Passing Messages Between Safari App Extensions and Injected Scripts

Pass data back and forth between Safari App Extension and injected scripts.


The injected script and your Safari App Extension live in different sandboxed worlds, each with specific limits on what it can access. You can’t call directly from the native code in your app extension to the injected script running in the browser. However, some sort of communication between the two is almost always desirable. For example, you may have a toolbar or contextual menu item that you want to use to affect web content.

The solution is to pass messages between the injected script and the app extension. The two runtime environments share a common format for message passing, and each provides an interface for sending and receiving messages.

The complete workflow is shown below.

Message passing between the app extension and the injected script

Within the scripting environment, you have access to the window and document objects for the browser content as well as a safari object. The safari object is an instance of the SafariAppExtensionNamespace class. It provides details about your app extension and support for passing messages between your injected script and the app extension.

This table describes your app extension’s key properties:




A proxy for the app extension. Use it to retrieve information about your app extension and pass messages to it.


A proxy for your injected script. Use it to install event listeners to respond to messages from your app extension.

Send Messages to the App Extension

Call safari.extension.dispatchMessage:

safari.extension.dispatchMessage("Hello World");

The parameter for dispatchMessage is a string that identifies the message you want to send. You create your own message names and decide what those messages mean for your app extension.

You can optionally send additional user data to accompany the message:

safari.extension.dispatchMessage("InterestingMessage",  { "key": "value" });

The user data must be a JavaScript object made up of keys and values that conform to the W3C standard for safe passing of structured data, such as Boolean objects, numeric values, strings, arrays, and so on.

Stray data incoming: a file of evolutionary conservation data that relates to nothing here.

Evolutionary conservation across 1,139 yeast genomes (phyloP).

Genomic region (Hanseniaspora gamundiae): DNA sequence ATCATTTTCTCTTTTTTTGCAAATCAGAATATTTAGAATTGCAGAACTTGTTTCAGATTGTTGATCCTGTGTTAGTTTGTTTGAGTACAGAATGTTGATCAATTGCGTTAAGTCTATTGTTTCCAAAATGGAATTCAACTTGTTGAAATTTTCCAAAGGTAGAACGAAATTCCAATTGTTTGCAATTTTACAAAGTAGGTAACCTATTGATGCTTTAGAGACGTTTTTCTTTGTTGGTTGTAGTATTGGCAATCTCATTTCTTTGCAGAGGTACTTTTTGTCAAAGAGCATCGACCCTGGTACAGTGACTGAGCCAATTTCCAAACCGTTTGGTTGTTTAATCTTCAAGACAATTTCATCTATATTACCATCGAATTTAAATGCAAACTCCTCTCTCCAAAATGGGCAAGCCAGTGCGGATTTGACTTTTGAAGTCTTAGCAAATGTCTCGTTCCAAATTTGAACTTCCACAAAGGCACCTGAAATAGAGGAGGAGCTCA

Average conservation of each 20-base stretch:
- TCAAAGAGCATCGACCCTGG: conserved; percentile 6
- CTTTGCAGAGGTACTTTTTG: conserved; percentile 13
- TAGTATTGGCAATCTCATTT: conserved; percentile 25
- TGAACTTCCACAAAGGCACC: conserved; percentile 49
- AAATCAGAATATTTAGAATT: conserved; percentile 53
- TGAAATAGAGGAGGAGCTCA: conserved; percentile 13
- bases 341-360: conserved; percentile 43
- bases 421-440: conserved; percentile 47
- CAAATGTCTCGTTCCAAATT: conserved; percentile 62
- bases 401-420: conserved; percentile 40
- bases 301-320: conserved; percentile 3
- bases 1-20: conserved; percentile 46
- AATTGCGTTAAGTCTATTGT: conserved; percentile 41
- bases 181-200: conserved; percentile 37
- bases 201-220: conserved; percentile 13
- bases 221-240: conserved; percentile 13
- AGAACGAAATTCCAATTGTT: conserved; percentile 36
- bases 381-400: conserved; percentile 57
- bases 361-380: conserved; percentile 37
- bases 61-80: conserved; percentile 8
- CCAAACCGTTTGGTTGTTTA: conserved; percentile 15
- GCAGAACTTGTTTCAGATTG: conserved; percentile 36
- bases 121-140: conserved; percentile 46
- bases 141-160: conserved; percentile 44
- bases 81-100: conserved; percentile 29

For example, the following snippet sends an array in a message:

var myArray = ["a", "b", "c"];
safari.extension.dispatchMessage("passArray", { "key": myArray });

When the app extension receives the message, the extension handler’s messageReceived(withName:from:userInfo:)method is called. This method's parameters include the message name, the page that sent the message, and, if part of the message, a user dictionary:

override func messageReceived(withName messageName: String, from page: SFSafariPage, userInfo: [String : AnyObject]!) {
    page.getPropertiesWithCompletionHandler { properties in
        NSLog("The extension received a message (\(messageName)) from a script injected into (\(properties?.url)) with userInfo (\(userInfo))")

Send Messages to the Injected Script

When the app extension needs to send a message to an injected script, it calls the dispatchMessageToScript(withName:userInfo:) method on the target page:

override func messageReceived(withName messageName: String, from page: SFSafariPage, userInfo: [String : AnyObject]!) {
    page.dispatchMessageToScript(withName: "simpleMessage", userInfo: nil)
    page.dispatchMessageToScript(withName: "complexMessage", userInfo: ["myKey": "myValue"])

The message is packaged as an event whose type is "message". To respond to the message, the injected script must register an event listener for message events using safari.self.addEventListener:

safari.self.addEventListener("message", handleMessage);

The event passed into the event handler is a SafariExtensionMessageEvent object. Its name property identifies the message, and its message property contains the dictionary of user data:

function handleMessage(event) {

See Also

Injecting Scripts and Style Sheets

About Injected Style Sheets and Scripts

Learn how you can affect the appearance or behavior of a webpage by using injected style sheets and scripts.

Injecting a Script into a Webpage

Inject a script that you've written from a Safari App Extension into a webpage.

Injecting CSS Style Sheets into a Webpage

Add to or override styles by injecting CSS style sheets into webpages.

class SFSafariExtensionHandler

A base class that you subclass to handle events in your Safari app extension.

class SFSafariExtensionManager

A class used by your app to find out the current state of a Safari app extension.

class SFSafariExtensionState

The state of a Safari app extension.

class SFSafariPageProperties

Information about a webpage.

protocol SFSafariExtensionHandling

A protocol used to implement event handling in a Safari app extension.